A model for establishment of educational programmes in developing countries: the nursing paradoxes in Kuwait

Authors


Abstract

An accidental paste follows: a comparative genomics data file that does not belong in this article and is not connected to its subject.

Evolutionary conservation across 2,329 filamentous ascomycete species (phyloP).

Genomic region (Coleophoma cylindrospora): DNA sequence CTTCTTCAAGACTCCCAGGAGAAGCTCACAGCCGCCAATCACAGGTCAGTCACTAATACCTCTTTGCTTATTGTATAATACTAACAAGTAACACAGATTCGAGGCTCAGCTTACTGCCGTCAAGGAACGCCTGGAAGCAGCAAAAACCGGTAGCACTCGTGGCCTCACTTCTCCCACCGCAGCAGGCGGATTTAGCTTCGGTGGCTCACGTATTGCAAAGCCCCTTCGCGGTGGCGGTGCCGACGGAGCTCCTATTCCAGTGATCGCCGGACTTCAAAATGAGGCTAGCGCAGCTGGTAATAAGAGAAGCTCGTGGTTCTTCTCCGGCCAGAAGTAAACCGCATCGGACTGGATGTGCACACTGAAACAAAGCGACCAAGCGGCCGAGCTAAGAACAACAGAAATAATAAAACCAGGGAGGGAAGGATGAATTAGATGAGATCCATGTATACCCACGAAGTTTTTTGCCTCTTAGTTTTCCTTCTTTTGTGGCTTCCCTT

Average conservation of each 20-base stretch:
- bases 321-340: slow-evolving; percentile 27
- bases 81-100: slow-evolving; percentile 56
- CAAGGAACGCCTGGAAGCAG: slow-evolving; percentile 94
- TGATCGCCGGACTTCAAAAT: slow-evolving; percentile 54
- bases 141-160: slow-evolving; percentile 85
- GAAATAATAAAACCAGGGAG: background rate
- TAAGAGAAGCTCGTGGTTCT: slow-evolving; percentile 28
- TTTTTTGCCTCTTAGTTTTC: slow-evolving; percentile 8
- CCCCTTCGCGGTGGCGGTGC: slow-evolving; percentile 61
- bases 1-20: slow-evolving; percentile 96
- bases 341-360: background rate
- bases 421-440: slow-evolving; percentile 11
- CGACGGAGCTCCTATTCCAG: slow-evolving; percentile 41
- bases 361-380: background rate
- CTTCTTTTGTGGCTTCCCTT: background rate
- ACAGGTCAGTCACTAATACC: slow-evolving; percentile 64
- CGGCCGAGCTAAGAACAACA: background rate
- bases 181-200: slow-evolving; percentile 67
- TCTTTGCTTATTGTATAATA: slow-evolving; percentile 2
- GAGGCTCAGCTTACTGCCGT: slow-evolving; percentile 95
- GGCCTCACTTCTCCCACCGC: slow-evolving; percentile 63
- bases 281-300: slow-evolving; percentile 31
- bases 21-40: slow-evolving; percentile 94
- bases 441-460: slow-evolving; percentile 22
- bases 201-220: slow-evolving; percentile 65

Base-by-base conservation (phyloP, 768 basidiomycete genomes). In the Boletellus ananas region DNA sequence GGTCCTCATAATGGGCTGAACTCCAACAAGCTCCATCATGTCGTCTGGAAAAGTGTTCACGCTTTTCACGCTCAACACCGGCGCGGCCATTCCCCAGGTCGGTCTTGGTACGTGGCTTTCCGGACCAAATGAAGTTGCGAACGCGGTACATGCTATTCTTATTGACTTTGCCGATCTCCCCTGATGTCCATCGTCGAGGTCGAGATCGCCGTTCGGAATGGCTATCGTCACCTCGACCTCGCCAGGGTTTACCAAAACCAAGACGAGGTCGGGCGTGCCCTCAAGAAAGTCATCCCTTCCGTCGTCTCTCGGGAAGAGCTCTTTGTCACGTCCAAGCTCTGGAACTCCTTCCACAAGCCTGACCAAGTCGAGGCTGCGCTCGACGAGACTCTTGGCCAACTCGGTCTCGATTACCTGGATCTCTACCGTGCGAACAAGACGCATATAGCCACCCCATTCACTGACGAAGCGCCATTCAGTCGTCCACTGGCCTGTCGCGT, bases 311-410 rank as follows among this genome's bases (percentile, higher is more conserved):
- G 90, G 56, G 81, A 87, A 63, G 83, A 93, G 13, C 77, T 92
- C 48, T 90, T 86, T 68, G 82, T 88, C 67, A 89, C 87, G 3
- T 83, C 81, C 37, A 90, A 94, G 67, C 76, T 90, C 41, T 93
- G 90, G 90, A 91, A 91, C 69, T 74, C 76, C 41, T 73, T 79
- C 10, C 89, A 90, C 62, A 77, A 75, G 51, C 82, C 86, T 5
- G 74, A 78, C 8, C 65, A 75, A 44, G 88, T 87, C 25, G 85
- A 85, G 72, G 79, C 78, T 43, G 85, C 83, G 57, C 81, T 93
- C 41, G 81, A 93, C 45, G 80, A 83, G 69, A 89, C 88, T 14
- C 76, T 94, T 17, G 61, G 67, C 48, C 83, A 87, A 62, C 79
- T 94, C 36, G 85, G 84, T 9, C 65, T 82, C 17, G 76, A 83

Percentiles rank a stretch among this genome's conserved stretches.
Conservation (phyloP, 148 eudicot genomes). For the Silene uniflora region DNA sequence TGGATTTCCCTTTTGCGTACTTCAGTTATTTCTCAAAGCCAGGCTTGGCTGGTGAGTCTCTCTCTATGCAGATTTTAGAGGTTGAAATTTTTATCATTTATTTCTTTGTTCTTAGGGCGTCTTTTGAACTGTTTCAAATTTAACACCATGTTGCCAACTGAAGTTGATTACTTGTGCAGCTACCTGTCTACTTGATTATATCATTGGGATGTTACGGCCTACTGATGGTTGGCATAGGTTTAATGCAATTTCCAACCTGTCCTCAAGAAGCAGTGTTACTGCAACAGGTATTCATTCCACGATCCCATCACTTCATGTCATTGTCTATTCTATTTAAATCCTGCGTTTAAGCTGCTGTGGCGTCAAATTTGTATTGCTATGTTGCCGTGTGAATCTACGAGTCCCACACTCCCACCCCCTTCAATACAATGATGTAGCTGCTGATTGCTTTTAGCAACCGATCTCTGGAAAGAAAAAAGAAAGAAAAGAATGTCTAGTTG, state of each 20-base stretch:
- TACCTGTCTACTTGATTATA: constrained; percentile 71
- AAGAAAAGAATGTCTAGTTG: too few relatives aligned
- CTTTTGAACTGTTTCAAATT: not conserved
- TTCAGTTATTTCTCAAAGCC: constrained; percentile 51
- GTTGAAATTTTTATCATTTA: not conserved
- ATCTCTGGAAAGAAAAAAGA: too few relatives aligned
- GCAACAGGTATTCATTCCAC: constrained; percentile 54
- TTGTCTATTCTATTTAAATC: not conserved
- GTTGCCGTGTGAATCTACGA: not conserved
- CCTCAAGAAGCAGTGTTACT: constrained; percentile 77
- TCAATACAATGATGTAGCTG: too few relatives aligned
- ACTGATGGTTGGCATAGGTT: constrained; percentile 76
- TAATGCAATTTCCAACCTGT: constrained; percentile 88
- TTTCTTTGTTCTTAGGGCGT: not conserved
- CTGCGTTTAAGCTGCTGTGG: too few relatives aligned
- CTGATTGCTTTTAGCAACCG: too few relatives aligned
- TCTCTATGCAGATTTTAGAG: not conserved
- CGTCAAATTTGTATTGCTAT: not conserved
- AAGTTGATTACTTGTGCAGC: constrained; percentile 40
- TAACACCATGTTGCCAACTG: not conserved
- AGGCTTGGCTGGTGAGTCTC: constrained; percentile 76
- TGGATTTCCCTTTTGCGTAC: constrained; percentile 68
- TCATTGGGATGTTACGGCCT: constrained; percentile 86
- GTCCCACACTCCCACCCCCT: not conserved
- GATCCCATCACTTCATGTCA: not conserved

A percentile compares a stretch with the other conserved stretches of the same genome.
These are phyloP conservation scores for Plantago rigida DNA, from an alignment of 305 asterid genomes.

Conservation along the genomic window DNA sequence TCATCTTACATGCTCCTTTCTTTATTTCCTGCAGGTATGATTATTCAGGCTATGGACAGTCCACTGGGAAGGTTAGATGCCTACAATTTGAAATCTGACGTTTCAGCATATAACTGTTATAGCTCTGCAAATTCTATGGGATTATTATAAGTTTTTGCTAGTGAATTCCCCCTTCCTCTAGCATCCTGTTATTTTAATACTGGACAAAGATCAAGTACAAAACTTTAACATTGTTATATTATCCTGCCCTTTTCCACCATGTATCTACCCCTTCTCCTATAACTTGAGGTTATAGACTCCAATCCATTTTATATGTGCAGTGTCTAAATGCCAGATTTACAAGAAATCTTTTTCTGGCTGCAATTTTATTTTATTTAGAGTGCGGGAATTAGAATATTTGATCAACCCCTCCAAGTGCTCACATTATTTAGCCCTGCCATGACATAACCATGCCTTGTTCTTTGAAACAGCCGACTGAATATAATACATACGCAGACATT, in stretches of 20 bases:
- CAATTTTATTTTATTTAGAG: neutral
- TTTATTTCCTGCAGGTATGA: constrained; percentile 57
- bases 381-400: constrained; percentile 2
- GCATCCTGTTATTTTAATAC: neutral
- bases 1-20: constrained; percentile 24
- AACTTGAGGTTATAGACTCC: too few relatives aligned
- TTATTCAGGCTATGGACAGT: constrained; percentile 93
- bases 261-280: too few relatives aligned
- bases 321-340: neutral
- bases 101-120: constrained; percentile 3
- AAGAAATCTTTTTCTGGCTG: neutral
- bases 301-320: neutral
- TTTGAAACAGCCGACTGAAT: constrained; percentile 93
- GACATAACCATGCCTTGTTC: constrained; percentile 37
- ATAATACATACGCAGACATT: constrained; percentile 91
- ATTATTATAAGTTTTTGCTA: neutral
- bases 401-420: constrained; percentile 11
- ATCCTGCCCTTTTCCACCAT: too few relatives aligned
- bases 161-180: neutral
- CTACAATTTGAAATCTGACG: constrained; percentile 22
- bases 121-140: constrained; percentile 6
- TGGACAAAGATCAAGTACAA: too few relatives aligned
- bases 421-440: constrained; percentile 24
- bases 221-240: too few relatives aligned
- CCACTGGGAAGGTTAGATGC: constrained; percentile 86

While American nursing attempts to deal with the multitude of dilemmas that have been plaguing it for decades, many developing countries look to the USA for a nursing model to emulate, and then become lost in this confusion of its nursing profession. However, these countries continue to reach out and seek consultants with educational and practical experience in nursing in the USA, as well as in other developed countries. A paradigm is proposed for use by educators and consultants to help delineate the major issues a developing country has to confront in establishing a stable nursing service. This paradigm is explicated by applying it to the situation in Kuwait, a Fourth World country with many social paradoxes (e.g., rich in economic resources but poor in human resources). Four major paradoxes in nursing are identified by using the proposed paradigm. They are: I educational needs vs. educational reality; 2 locals vs. cosmopolitans; 3 role congruency vs. role incongruency; and finally 4 medical vs. nursing conceptual models. Although these paradoxes became manifest through work done by the author in Kuwait, any international health care professional will quickly realize that the paradoxes are not unique to Kuwait but have parallels in many other countries which are at different stages of development.

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